Researchers at Northwestern University developed a hip new first-of-its-kind robot that looks a bit like a four-armed octopus and can breakdance. Made of soft, life-like material, it can keep up with human walking speed and be used to deliver particles across uneven terrain. The unusual bit of kit is just a centimeter big and is activated by light, meaning it’s free from complex electronics, instead moving as guided by an external magnetic field. The research was published in the journal Science Robotics.
A video of the novel technology shows our diddy octopus moving through a tank of water. With water constituting 90 percent of its weight, the delicate robot is safe for interacting with soft objects such as human tissues unlike its more hardware-heavy counterparts. The researchers were able to facilitate its movement by pairing responses to light and magnetic fields, and it can now deliver a product to a specific destination by walking or rolling there as guided by the researchers’ directions. To unload the product, it spins in a way comparable to break dancing and the payload gently slips off its back.
The robot consists of a water-filled structure that is embedded with a skeleton of aligned nickel filaments that are ferromagnetic, meaning they react to electromagnetic fields. The molecules within the hydrogel soft body were chemically synthesized to respond to light, with its responses including maintaining or expelling water content, or stiffening so that it reacts more strongly to magnetic fields.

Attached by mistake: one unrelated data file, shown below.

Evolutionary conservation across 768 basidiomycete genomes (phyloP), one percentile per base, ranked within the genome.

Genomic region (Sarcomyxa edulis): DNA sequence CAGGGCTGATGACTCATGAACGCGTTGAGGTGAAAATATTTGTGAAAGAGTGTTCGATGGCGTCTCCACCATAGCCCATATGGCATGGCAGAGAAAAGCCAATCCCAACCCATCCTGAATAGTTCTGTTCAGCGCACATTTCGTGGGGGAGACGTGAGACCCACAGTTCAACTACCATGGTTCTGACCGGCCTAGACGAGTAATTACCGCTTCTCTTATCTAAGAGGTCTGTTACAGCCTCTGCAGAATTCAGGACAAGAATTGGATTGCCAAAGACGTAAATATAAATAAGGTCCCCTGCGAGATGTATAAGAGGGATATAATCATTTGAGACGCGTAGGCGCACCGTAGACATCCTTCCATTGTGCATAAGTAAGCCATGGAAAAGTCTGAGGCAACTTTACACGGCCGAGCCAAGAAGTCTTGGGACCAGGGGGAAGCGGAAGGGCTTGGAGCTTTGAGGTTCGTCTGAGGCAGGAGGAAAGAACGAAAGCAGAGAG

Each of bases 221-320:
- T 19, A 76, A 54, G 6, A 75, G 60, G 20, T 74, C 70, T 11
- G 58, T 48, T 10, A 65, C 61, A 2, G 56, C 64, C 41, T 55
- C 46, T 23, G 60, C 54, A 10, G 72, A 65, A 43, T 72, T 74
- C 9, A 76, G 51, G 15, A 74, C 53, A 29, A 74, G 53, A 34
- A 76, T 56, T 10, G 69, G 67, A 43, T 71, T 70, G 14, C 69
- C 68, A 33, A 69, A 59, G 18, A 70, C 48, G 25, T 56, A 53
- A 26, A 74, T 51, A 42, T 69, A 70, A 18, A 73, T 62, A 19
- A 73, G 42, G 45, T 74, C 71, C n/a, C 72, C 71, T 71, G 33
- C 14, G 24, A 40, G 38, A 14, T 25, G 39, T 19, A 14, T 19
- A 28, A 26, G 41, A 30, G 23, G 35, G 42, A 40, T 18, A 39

The ultimate goal of the minute machinery is to be able to customize its function so that they can speed up chemical reactions and identify unwanted particles to be removed and destroyed. With a bit of further refinement, it’s also hoped they can be engineered to deliver bio-therapeutics to specific human tissues acting as a safe way to facilitate the precise application of medicines.
"By combining walking and steering motions together, we can program specific sequences of magnetic fields, which remotely operate the robot and direct it to follow paths on flat or inclined surfaces," added Monica Olvera de la Cruz, who led the theoretical work. "This programmable feature allows us to direct the robot through narrow passages with complex routes."
The new design was built on a previous prototype developed by members of the team which, inspired by sea creatures, could bend over several minutes and crawl across a surface. This earlier design was, however, very slow, taking just one step every 12 hours compared to the new design that walks a step per second, which is around about the pace of human beings.
"The design of the new materials that imitate living creatures allows not only a faster response but also the performance of more sophisticated functions," said Samuel I. Stupp, who led the experimental research in a statement. "We can change the shape and add legs to the synthetic creatures and give these lifeless materials new walking gaits and smarter behaviors. This makes them highly versatile and amenable to different tasks.
"Eventually, we'd like to make armies of microrobots that could perform a complicated task in a coordinated way. We can tweak them molecularly to interact with one another to imitate swarming of birds and bacteria in nature or schools of fish in the ocean. The molecular versatility of the platform could lead to applications that have not been conceived at this point."